Free Speech

Georgian Candidate Files Restraining Order Against Reporter Who Wrote Negative Story


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Thomas Mitchell Owens, a candidate for local office in DeKalb County, Georgia, filed a restraining order against a reporter-activist who covered him unfavorably. The local story is gaining national attention because of the free-speech issues it raises. From The Huffington Post:

George Chidi wrote an article on the site Peach Pundit about Thomas Mitchell Owens, a Republican candidate in a special election for the DeKalb County Board of Commissioners. Chidi detailed Owens' legal troubles, reporting that three different people had obtained restraining orders against Owens in the last eight years.

Chidi spoke with Owens' former fiancée, who claimed that he had financially abandoned her and their child. The story also described an instance in which the head of a Christian charity filed a police report against Owens for allegedly coming to her thrift shop, spitting on her door and saying that she had "insufficient hate" toward African Muslims.

The article was posted at 9 a.m. on Monday, and that afternoon Chidi wrote that he was served with the temporary protective order, which prohibits him from "stalking, harassing and/or intimidating" Owens, having any contact with Owens or coming within 100 yards of him. The order was signed by DeKalb County Superior Court Judge Nora Polk. A hearing on the order was scheduled for Oct. 22, just two weeks before the election.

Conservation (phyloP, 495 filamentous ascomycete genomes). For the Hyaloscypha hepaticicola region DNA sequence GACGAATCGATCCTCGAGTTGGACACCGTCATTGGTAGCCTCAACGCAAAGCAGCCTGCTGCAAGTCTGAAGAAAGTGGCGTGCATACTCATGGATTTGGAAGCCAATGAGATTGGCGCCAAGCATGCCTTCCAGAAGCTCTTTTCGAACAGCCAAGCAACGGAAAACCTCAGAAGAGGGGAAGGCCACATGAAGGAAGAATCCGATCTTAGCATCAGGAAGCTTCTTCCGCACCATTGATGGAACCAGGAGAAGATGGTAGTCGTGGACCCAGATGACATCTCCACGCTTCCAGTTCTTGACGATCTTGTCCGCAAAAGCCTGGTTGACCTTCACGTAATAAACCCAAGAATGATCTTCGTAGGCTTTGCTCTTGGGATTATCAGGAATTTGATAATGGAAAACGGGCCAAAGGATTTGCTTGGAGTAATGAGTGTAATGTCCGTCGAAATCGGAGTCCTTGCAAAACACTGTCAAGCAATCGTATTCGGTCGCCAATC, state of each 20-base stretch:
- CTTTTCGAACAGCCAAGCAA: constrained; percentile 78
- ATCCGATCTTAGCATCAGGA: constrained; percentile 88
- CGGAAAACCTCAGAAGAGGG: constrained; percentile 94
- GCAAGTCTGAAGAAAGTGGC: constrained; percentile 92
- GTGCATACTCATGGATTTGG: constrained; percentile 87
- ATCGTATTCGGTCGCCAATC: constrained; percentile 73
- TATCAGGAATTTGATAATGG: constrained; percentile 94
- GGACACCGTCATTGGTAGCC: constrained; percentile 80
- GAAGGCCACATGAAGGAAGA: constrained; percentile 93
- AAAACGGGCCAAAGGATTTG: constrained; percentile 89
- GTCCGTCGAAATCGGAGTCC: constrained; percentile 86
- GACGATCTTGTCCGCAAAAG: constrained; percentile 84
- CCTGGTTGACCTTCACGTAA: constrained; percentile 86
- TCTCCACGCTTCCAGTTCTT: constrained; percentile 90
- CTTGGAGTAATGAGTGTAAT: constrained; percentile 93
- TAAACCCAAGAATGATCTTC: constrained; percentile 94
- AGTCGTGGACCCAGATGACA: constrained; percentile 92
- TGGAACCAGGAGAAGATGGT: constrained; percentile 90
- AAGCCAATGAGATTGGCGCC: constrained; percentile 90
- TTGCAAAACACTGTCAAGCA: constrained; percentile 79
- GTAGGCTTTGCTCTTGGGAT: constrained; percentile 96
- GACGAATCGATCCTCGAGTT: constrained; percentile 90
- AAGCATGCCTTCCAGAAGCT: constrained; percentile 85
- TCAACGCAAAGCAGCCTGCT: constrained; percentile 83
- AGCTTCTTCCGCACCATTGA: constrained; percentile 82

It doesn't seem like Chidi was actually harassing Owens. Video footage of an encounter between the two—when Chidi last tried to get on-the-record comments from Owens—merely shows an eager journalist seeking answers from a conflict-averse candidate.

The restraining order applies to both actual and virtual contact:

On Wednesday, Chidi told HuffPost that he had also been served with a notice that he had violated the order by "contacting third parties via social media."

Chidi said that he's worried his case could set a dangerous precedent for journalists who write unfavorably about politicians.

"Imagine a politician who can shut off a journalist covering him in the month before an election when everybody is paying attention to politics," he told HuffPost. "It is chilling. It makes it much more fraught to report on issues of public importance, particularly around politics."

"It's dangerous to the public to have a court tell a journalist to stay away from public figures and political candidates," Chidi added.

Dangerous, indeed.

Owens has charged that Chidi is a Democratic activist and blogger, rather than a journalist. But that shouldn't make any difference—First Amendment press freedoms apply to everyone, not just traditional news reporters.